By noon it was seriously hot and what tiny amount of shade there had once been was now almost totally gone. I scanned the path ahead for a reasonable sized Joshua Tree, just about the only thing that offered any protection from the blazing sun. I needed to eat and I also desperately needed to rest and air my feet. I could feel them cooking in my shoes. I found a suitable tree and after checking very carefully for snakes, settled down for a 30 minute rest. I had about 2 more hours until Cottonwood Creek and the next available water.
When the trail finally parted company with the aqueduct, it then made its way through a vast wind farm … certainly no lack of wind to be farmed! I was just arriving at Cottonwood Creek (slap bang in the middle of the farm) when I noticed a car approaching along one of the service roads. The driver pulled along side me, rolled down the window, announced my full name and informed me that he had a message for me! I nearly fell over … It turned out to be Rodney, a Trail Angel from nearby Lancaster. He maintains a water cache out here and was currently hosting my friend Pasty, who is off trail with an injury. I helped Rodney restock the cache and we chatted for a while before he drove off and left me all alone in the desert once more.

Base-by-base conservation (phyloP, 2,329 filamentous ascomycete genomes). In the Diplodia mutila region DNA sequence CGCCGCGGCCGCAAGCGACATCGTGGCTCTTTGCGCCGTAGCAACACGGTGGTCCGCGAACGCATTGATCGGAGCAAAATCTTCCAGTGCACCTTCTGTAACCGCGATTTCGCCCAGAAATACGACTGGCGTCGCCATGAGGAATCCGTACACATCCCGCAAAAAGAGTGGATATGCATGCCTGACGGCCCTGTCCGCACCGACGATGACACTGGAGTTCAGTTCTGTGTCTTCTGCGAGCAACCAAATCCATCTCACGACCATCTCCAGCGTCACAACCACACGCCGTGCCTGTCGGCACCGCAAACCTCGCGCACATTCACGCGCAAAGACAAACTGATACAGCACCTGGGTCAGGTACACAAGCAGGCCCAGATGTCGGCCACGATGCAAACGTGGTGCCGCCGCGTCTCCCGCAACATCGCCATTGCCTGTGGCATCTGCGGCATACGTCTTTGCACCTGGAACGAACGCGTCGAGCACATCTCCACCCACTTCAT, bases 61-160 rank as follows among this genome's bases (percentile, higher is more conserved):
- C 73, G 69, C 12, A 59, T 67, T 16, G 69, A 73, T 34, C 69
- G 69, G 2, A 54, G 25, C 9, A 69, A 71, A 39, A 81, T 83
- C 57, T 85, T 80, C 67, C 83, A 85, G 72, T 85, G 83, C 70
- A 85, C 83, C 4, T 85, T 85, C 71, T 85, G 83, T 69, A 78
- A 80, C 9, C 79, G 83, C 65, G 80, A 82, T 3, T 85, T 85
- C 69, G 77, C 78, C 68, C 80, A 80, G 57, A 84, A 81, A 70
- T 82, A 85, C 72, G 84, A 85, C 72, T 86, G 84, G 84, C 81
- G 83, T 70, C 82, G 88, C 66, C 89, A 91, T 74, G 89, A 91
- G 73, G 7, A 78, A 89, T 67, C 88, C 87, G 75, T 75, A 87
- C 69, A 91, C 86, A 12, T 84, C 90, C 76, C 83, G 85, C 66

The wind had been intensifying all afternoon. I checked my map and seeing that the next camp site was even more exposed than this one, decided to stay at Cottonwood. I went off in search of large and heavy rocks and then got myself pitched behind a shelter that offered at least some protection from the wind. As night fell I watched the red lights on the tops of the turbines twinkle as the blades rotated and momentarily obscured them. Slowly the night hikers started to arrive, their white head torches darting about the camp. I drifted off into a deep and peaceful sleep, lulled by the continuous drone of the giant wind machines towering above me … It had been a most magnificent day in the desert!